Happy Tuesday, everyone!  I am deep in finishing up a book due Oct. 31 (the first in my Elizabethan mystery series!  I’m soooo excited about it), but first a little Tuesday business.  The winner of Love and Louis XIV is…Elizabeth Mahon!  Check your email inbox for more info…

And in looking around for a blog topic today, I found out that Georgian actress Anne Oldfield died on this day in 1730.  I’m a huge theater buff, and love to collect books about the history of the theater/opera/ballet, so I sorted through my shelves until I found Joanne Lafler’s The Celebrated Mrs. Oldfield: The Life and Art of an Augustan Actress.

Anne Oldfield was born in London in 1683, the daughter of a poor soldier.  She was apprenticed to a seamstress, but she loved reciting poetry and plays, and one day was overheard (it was said in a tavern!) by theater impresario George Farquhar, who was impressed with her beauty and her speaking voice.  She then found herself engaged at Drury Theater and was an instant hit, at first for her looks more than any acting ability, but as the years passed she honed her craft and became renowned as a great comic actress.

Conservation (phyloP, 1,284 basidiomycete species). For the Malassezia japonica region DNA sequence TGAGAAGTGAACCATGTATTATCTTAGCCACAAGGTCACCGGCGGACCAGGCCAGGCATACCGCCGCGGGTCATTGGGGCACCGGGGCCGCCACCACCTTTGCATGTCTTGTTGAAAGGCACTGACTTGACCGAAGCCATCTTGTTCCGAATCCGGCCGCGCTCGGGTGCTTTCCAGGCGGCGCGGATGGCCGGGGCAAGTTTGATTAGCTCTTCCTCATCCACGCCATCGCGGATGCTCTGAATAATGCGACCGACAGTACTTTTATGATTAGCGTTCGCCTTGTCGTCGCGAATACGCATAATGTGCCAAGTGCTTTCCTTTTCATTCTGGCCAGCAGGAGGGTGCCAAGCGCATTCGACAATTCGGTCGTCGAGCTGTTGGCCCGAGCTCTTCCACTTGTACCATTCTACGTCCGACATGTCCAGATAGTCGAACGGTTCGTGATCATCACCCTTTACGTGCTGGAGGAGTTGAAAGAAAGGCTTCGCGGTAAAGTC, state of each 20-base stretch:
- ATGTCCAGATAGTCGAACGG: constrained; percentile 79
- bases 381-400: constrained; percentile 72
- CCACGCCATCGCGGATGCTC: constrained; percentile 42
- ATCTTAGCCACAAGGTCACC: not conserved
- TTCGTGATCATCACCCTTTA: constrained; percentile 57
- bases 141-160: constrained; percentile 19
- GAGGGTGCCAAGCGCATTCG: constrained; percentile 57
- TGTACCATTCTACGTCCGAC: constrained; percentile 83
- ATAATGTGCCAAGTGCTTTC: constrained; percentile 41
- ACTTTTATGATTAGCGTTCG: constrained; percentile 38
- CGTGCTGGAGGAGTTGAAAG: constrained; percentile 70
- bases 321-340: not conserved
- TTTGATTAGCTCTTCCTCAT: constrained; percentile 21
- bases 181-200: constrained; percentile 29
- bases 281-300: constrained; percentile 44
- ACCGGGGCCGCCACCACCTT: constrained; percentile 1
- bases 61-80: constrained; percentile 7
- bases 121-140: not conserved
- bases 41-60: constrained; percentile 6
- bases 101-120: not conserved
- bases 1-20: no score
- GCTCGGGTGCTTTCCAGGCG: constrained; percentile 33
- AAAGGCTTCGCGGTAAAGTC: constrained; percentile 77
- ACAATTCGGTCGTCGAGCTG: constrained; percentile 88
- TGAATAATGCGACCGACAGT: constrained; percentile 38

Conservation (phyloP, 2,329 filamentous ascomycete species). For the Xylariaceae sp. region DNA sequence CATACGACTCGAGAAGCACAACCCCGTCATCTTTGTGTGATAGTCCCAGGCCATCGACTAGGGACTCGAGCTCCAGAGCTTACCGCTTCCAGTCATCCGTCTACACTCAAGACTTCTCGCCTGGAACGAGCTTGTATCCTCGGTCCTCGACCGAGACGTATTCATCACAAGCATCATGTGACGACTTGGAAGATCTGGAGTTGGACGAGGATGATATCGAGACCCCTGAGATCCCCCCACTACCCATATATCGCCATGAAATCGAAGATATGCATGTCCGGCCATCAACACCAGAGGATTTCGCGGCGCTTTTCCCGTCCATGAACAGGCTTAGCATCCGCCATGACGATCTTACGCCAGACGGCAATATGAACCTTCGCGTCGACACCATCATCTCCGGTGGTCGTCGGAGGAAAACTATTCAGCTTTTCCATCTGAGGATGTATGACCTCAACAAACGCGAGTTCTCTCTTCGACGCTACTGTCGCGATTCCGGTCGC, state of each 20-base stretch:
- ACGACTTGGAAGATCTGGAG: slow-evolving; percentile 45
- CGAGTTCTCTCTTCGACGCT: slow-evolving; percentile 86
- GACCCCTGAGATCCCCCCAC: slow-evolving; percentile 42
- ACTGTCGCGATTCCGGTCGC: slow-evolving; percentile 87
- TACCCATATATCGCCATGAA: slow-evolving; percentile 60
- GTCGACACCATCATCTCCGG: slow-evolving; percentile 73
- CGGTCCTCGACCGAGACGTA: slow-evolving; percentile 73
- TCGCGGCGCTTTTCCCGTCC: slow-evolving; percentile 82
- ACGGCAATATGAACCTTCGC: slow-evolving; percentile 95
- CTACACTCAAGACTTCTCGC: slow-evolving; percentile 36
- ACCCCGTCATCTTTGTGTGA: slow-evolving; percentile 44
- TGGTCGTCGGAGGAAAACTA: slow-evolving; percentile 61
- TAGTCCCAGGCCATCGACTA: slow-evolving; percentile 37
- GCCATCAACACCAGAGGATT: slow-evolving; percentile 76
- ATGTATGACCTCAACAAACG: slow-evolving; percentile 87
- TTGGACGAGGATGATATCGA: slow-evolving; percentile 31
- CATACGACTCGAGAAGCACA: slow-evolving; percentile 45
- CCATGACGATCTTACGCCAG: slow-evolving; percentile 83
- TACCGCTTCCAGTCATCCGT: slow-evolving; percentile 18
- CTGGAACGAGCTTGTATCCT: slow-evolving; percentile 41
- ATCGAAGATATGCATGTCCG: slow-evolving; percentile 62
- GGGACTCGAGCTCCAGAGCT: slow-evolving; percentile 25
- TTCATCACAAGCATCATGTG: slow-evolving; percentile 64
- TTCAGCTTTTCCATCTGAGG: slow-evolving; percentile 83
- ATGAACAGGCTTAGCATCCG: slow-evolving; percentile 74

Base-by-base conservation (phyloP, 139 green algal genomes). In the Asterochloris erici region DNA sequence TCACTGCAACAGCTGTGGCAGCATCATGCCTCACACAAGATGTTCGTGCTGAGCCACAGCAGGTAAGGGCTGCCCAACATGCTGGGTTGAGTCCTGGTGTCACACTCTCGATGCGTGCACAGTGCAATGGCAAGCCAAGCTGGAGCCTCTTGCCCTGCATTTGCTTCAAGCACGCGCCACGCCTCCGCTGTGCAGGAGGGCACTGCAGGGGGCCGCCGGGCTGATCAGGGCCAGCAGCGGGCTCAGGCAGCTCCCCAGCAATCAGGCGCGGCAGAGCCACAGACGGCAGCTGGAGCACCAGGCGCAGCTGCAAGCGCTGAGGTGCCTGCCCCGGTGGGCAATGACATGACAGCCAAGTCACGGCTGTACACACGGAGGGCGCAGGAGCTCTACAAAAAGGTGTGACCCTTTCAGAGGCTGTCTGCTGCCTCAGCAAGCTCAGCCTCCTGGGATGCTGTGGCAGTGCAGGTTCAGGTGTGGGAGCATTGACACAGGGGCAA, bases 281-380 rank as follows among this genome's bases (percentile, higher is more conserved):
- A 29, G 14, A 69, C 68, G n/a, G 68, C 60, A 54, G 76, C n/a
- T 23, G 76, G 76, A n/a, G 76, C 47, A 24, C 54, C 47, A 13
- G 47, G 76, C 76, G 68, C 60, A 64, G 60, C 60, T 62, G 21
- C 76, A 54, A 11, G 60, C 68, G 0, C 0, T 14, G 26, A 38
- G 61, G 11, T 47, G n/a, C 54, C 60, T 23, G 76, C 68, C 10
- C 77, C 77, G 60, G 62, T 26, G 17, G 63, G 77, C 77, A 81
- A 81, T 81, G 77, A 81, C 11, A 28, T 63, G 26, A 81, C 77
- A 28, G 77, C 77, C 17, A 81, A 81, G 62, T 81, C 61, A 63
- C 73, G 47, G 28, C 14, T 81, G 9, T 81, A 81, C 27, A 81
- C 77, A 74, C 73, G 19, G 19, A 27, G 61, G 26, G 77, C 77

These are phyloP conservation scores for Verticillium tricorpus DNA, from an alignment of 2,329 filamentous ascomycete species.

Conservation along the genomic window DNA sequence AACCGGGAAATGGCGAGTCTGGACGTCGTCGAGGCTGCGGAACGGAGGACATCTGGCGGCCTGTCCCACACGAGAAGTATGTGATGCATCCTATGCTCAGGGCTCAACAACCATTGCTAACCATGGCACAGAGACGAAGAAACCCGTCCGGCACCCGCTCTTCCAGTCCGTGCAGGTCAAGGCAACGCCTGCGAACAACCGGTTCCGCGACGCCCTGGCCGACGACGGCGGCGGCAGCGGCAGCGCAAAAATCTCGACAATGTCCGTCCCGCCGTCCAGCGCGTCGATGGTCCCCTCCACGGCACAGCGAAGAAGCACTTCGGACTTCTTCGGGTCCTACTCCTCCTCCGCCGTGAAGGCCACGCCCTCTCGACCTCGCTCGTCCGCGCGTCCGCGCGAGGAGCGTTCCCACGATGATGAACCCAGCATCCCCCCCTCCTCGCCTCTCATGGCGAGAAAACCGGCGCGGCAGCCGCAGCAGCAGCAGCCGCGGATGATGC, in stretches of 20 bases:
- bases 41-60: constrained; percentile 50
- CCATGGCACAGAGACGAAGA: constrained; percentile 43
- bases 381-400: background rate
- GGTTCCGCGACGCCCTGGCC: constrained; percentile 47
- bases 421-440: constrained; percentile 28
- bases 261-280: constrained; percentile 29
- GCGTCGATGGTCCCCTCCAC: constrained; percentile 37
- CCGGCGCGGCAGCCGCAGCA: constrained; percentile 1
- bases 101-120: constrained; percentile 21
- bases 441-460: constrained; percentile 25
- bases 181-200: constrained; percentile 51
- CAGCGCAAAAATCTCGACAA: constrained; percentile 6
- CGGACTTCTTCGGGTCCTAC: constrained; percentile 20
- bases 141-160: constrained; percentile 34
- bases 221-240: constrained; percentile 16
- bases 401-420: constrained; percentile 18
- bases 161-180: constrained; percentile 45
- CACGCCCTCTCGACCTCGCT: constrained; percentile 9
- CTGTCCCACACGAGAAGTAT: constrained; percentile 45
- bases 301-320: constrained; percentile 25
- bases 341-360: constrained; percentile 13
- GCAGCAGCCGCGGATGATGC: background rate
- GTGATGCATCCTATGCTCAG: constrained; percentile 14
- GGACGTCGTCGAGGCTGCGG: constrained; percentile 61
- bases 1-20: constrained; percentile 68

Some of her most famous roles were in plays by Ben Jonson (Volpone and Epicoene) and Colley Cibber (The Careless Husband, The Provok’d Husband), who declared she “here she outdid her usual Outdoing.”

She was one of the great theatrical idols of her day, renowned for her talent and her ladylike behavior, her clothes and hats copied, her plays sold-out.  Alexander Pope, in Sober Advice from Horace, said,  “Engaging Oldfield, who, with grace and ease, Could join the arts to ruin and to please.”

She died at 47 at her fine house at 60 Grosvenor Street in London, leaving her rather large fortune to her two sons.  She was buried at Westminster Abbey.

Who would you love to go back in time and see onstage???